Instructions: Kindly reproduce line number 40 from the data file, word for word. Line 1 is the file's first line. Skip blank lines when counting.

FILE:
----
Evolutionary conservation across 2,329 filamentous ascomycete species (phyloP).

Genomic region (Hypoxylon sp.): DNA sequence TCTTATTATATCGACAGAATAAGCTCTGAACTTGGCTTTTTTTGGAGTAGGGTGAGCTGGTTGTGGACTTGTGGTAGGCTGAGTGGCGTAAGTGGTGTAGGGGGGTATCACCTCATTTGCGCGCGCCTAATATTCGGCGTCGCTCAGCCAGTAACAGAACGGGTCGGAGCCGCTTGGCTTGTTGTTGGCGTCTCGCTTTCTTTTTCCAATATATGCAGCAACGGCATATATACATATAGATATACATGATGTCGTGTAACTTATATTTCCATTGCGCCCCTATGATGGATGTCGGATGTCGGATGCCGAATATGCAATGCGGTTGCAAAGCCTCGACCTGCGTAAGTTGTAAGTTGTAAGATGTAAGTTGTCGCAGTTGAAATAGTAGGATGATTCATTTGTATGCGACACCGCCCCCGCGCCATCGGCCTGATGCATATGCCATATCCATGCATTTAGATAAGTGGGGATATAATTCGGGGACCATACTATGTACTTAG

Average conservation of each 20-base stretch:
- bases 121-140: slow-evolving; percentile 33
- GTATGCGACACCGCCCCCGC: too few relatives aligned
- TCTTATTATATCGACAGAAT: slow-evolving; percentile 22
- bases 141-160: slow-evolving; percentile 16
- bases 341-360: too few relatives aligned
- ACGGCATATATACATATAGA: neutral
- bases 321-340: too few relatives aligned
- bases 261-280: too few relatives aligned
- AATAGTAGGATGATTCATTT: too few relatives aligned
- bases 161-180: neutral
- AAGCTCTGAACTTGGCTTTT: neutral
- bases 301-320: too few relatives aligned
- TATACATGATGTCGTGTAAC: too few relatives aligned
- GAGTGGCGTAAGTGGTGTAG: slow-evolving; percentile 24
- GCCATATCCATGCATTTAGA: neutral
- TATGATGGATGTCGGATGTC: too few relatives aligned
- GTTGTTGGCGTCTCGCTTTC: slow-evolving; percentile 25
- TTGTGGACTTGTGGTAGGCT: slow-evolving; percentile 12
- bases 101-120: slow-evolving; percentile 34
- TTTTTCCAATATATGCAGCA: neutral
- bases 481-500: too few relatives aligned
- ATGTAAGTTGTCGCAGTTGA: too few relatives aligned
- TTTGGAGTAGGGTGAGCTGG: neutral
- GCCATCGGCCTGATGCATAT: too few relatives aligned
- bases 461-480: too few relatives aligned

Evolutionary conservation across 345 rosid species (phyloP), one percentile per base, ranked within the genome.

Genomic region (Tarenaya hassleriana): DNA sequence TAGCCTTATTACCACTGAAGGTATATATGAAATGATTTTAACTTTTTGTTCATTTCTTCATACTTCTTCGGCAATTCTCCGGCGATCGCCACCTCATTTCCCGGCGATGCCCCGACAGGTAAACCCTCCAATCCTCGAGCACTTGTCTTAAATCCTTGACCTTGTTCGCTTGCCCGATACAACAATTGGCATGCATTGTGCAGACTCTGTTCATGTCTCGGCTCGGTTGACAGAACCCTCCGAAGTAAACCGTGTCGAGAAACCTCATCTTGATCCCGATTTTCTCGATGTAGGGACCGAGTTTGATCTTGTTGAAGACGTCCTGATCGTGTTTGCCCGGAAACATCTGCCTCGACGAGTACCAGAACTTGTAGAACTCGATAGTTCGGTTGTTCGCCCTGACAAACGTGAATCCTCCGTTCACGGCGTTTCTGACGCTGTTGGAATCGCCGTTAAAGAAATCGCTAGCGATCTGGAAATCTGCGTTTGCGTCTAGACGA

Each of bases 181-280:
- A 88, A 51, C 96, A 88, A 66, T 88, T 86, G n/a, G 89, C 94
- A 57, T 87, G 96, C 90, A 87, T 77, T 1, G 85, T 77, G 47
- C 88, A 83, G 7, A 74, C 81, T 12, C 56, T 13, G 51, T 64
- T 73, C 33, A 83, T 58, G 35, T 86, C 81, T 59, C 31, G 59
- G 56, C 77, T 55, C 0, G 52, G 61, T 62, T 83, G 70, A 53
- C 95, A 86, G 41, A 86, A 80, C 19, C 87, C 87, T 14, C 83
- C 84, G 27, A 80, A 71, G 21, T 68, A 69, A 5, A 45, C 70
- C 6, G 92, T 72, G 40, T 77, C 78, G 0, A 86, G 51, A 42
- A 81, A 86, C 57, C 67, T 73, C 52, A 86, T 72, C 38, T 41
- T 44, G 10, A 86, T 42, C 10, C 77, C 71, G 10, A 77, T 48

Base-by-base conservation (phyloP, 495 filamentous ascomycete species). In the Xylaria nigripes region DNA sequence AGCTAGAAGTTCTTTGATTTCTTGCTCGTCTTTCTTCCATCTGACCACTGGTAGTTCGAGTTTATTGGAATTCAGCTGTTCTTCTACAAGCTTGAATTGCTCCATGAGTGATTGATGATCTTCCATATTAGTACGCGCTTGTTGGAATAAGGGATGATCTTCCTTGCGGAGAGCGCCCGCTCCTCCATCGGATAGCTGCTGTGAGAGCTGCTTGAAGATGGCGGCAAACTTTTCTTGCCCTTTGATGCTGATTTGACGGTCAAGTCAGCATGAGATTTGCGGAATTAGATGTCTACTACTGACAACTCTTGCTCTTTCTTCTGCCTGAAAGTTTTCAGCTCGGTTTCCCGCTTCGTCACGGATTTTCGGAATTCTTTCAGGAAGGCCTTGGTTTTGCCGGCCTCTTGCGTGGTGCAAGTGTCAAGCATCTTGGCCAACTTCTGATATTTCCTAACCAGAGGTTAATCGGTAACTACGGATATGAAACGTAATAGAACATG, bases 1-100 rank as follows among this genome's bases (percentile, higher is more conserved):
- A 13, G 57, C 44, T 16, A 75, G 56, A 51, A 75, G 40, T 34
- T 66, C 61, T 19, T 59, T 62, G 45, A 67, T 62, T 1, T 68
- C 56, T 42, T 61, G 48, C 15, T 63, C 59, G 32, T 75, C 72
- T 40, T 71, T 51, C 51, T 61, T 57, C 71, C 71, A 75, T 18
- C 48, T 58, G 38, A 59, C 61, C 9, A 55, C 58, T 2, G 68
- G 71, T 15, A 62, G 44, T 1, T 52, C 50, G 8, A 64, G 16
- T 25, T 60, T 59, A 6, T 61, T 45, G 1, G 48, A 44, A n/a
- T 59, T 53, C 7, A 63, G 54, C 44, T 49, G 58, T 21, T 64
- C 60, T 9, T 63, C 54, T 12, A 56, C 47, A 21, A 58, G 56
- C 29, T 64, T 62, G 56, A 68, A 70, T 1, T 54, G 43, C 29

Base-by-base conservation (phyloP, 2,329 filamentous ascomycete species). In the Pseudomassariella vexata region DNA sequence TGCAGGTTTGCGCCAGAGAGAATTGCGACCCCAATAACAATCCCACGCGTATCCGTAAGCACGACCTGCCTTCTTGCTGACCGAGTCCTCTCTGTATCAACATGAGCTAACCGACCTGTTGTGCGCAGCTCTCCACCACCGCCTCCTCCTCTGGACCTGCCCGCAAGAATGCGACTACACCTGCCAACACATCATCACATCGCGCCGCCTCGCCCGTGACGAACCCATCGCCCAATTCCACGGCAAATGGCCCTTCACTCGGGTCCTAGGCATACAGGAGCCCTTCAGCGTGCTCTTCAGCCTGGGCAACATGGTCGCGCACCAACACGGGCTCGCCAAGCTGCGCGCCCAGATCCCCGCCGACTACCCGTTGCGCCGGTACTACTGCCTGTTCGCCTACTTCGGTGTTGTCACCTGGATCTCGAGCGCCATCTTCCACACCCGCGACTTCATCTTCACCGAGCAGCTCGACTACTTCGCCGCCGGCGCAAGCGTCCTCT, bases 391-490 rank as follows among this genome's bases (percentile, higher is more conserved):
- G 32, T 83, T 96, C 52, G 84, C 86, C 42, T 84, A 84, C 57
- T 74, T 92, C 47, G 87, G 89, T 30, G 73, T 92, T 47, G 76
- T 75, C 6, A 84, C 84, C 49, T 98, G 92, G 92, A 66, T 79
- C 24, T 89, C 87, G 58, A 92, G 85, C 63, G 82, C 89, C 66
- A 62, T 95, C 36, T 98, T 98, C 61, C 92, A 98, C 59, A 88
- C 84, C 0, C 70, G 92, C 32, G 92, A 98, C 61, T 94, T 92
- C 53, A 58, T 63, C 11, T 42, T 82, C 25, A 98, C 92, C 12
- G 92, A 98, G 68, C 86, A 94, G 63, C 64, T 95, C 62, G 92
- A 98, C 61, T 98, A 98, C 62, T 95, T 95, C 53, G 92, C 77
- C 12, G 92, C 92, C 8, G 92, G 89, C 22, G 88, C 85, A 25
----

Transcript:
- A 81, A 86, C 57, C 67, T 73, C 52, A 86, T 72, C 38, T 41